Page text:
Here is a map of private transport only mode share for journeys to the “Melbourne” SA2 (which represents the Melbourne CBD):
Private transport (only) mode shares were lower than 30% for most areas, as public and active transport options are generally cheaper and more convenient for travel to the CBD. However you can see corridors with higher private transport mode share, including Kew – Bulleen – Doncaster – Warrandyte, and Keilor East – Keilor – Greenvale (around Melbourne Airport). These corridors are more remote from heavy rail lines. Other patches of higher private mode share include Rowville – Lysterfield, Altona North, and Point Cook East (including Sanctuary Lakes).
A high private transport mode share does not necessary mean a flood of private vehicles are coming from these areas. Kinglake is the rich orange area in the north-east of the above map, and according the 2016 census, 57% of people commuted to the Melbourne CBD by private transport only. Except that 57% is actually just 23 out of just 40 people making that commute – which is pretty small number in whole scheme of things.
Which leads me to…
Journey volume and mode split maps
These maps show the volume (size of pie) and mode split for journeys from/to a selected SA2.
The following map shows the volume and mode split of journeys to the “Melbourne” SA2 in 2016:
As I discussed in a recent post, not many people actually commute from the outer suburbs to the central city. Indeed, only 767 people commuted from Rowville to the Melbourne CBD in 2016, which is less than one train full.
Unfortunately all the pie charts in the inner city tend to overlap, while the pie charts in the outer suburbs are tiny. Here’s a zoomed in map for the inner suburbs with a lot less overlap:
You can see large green wedges in the inner city, where walking or cycling to the CBD is practical. You can also see that almost everywhere the blue wedges (public transport) are much larger than the red (private transport).
What does stand out more in this map is Kew – where 716 people travelled to the Melbourne CBD by private transport (highest of any SA2) – with a relatively high 41% mode share for a location so close to the city, despite it being connected to the CBD by four frequent tram and bus lines. Kew is also a quite wealthy area, so perhaps parking costs do not trouble such commuters (maybe employers are paying?). Other home SA2s with high volumes and relatively high private mode shares are Essendon – Alberfeldie (521 journeys, 28% private mode share), Brighton (493, 33%), Keilor East (419, 41%), Toorak (404, 35%) and Balwyn North (396, 35%). Most of these are wealthy suburbs, with the notable exception of Keilor East, which does not have a nearby train station.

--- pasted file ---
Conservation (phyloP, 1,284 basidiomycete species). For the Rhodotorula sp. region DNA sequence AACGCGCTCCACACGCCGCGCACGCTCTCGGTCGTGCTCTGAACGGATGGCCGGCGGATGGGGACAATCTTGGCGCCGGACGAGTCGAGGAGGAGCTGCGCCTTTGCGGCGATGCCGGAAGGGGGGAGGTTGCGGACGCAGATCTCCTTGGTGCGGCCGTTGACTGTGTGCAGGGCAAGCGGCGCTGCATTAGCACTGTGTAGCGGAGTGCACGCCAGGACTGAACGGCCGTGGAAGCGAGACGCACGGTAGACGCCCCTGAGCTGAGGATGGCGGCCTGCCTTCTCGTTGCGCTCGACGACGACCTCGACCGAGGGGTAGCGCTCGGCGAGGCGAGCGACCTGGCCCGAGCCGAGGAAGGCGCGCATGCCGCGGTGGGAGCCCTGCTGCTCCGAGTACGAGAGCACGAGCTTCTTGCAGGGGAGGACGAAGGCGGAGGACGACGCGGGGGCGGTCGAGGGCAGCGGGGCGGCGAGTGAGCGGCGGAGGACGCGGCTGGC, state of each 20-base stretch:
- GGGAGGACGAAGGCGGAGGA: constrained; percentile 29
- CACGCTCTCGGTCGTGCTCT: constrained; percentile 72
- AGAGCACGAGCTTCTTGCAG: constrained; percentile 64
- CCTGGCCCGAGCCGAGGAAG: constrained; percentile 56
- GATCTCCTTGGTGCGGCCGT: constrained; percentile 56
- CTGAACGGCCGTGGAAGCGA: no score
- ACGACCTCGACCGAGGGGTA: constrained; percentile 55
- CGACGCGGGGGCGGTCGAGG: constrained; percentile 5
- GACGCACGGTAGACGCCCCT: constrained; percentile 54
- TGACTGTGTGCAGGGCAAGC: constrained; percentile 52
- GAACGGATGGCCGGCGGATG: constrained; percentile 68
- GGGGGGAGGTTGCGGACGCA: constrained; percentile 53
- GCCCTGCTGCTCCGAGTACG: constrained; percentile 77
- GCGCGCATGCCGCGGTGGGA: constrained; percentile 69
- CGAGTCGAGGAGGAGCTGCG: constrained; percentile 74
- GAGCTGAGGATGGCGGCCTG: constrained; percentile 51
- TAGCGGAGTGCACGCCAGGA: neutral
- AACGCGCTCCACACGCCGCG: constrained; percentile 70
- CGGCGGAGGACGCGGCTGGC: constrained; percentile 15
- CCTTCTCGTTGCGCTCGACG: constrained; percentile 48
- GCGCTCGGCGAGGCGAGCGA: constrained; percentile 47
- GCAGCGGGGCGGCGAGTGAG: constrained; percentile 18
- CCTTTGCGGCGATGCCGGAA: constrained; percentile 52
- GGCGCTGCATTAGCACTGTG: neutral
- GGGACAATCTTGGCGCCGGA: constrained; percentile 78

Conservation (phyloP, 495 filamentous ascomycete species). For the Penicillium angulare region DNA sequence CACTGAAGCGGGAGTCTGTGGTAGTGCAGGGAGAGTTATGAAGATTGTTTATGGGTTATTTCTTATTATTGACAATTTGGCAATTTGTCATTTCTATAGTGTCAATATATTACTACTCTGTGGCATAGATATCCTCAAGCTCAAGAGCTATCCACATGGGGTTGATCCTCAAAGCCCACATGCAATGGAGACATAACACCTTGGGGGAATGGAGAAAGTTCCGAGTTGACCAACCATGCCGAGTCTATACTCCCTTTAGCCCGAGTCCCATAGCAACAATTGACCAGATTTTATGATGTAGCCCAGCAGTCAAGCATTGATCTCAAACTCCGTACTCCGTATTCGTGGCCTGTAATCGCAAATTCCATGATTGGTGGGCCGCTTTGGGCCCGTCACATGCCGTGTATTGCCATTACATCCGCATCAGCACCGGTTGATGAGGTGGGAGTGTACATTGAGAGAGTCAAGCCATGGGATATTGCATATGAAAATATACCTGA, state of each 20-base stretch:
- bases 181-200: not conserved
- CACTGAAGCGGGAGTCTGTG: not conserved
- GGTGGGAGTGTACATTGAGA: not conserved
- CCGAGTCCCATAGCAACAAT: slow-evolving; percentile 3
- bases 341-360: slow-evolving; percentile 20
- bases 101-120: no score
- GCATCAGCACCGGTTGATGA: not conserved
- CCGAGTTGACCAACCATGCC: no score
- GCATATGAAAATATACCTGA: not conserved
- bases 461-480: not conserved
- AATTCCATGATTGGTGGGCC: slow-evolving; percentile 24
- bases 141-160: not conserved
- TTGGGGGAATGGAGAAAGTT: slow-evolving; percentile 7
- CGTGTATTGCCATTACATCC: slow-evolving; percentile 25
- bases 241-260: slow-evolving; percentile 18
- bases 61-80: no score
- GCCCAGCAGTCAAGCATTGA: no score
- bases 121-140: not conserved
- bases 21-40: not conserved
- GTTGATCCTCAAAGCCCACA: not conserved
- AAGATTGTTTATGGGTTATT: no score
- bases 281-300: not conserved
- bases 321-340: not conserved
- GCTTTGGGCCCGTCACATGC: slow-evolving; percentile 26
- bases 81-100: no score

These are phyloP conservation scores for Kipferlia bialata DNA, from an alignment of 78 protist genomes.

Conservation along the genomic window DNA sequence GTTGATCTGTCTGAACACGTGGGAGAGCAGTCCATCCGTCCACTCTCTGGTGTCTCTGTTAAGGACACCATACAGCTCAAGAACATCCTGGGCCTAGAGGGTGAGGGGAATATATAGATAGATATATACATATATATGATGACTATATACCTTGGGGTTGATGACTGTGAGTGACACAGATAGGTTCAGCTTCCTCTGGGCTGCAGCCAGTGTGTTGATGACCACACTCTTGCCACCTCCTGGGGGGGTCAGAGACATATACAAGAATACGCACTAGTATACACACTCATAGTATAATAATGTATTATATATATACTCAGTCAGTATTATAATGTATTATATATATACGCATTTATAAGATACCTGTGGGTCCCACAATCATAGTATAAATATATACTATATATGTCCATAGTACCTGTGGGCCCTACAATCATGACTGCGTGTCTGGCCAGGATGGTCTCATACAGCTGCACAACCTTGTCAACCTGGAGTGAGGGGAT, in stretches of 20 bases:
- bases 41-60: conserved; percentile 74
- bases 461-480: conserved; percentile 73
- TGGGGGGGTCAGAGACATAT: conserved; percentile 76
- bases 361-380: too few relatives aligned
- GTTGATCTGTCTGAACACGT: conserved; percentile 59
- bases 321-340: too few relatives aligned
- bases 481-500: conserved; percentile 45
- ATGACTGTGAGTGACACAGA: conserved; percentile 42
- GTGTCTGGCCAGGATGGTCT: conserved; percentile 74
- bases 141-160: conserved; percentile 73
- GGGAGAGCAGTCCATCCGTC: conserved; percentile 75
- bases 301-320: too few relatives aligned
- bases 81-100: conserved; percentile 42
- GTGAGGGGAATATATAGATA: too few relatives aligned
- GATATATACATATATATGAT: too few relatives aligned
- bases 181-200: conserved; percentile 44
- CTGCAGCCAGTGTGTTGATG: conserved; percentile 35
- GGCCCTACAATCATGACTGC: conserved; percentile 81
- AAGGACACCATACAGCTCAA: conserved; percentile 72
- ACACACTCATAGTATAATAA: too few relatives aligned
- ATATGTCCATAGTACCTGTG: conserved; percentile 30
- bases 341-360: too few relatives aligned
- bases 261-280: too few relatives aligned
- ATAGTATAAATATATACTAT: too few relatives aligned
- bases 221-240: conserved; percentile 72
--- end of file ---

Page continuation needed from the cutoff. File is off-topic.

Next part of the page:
Here is the same for Parkville:
The home areas with significant numbers of Parkville commuters are in the inner northern suburbs, and active and public transport were the dominant mode share for these trips. While 92% of commuters from Burnside Heights to Parkville were by private transport, there were only 35 such trips. The overall private transport mode share for Parkville as a destination was 50%.
Here is the same type of map for Fishermans Bend (Port Melbourne Industrial), which is just south-west of the CBD:
Private transport dominates mode share, and you can see a slight bias towards the western suburbs. Which means a lot of cars driving over the Westgate Bridge.
Around 30,000 people travelled to work in Clayton in Melbourne’s south-east. Here’s a map showing the origins of those commutes:
Almost half of the workers who both live and work in Clayton walked or cycled (only) to work, of which I suspect many work at Monash University. The public transport mode shares are higher towards the north-west, particularly around the Dandenong train line that connects to Clayton. Very few people put themselves through the pain of commuting from Melbourne’s western and northern suburbs to Clayton.
Over 60,000 people commuted to Dandenong in 2016, which includes the large Dandenong South industrial area. Here are the volumes and mode splits for where they came from:
You can see a significant proportion of the workforce lived to the south-east, and much less to the north and west. You can also see private transport dominates travel from all directions (despite there being two train lines through the Dandenong activity centre, and a north-south SmartBus route through the industrial area).
Here‘s a look at people who commuted to work at Melbourne Airport:
You can see that airport workers predominantly came from the nearby suburbs, and the vast majority commuted by private transport. The most common home locations of airport workers include Sunbury South (543), Gladstone Park – Westmeadows (411), and Greenvale – Bulla (351 – note Greenvale has a much higher population than Bulla).
The largest public transport volume actually came from the CBD (48 out of 67 commuters, which is a 72% mode share), probably using staff discount tickets on SkyBus. The biggest trip growth 2011 to 2016 was from Craigieburn – Mickelham: 367 more trips of which 355 were by private transport only.
The data can also be filtered to only show a particular main mode. For example, here is a map of the origins for private transport trips to the Melbourne CBD (ie who drives to work in the CBD):
Which can also be shown as a sorted bar chart: